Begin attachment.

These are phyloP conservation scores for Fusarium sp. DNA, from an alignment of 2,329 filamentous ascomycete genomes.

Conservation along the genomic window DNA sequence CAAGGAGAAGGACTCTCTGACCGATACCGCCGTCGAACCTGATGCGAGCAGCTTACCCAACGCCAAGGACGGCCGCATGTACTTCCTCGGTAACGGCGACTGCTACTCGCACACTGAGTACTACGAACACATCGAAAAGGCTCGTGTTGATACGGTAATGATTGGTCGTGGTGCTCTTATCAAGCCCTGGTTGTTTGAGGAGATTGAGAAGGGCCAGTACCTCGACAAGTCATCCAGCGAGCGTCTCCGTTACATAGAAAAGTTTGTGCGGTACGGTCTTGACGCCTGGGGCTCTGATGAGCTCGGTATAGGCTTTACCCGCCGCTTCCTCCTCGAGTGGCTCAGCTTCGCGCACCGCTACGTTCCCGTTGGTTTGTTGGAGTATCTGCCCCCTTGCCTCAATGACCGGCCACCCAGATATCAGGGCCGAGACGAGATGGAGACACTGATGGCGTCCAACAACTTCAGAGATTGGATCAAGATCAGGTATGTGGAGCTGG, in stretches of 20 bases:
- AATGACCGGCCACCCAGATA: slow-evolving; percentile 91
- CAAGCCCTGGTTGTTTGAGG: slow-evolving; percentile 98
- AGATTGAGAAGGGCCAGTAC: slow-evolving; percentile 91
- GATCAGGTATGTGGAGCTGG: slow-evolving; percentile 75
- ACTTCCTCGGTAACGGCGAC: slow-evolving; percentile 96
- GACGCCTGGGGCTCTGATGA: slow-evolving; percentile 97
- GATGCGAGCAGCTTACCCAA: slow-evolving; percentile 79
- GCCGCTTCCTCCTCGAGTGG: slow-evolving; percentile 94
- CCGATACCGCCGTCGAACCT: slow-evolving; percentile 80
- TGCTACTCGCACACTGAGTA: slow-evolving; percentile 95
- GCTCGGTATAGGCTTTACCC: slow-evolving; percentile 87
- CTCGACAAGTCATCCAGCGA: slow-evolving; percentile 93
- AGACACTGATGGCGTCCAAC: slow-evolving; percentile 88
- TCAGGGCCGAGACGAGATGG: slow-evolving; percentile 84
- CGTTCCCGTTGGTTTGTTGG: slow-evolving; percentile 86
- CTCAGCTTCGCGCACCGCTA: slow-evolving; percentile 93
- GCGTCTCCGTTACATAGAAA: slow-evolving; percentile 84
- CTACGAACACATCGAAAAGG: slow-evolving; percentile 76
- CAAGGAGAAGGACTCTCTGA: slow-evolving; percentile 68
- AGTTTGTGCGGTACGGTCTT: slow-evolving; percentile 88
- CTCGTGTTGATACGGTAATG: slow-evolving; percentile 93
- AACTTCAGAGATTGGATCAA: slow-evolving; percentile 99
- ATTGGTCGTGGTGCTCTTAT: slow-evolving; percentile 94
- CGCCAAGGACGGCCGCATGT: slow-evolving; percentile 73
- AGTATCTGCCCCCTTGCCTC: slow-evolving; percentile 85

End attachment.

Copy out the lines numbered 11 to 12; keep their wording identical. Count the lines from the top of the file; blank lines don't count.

- CCGATACCGCCGTCGAACCT: slow-evolving; percentile 80
- TGCTACTCGCACACTGAGTA: slow-evolving; percentile 95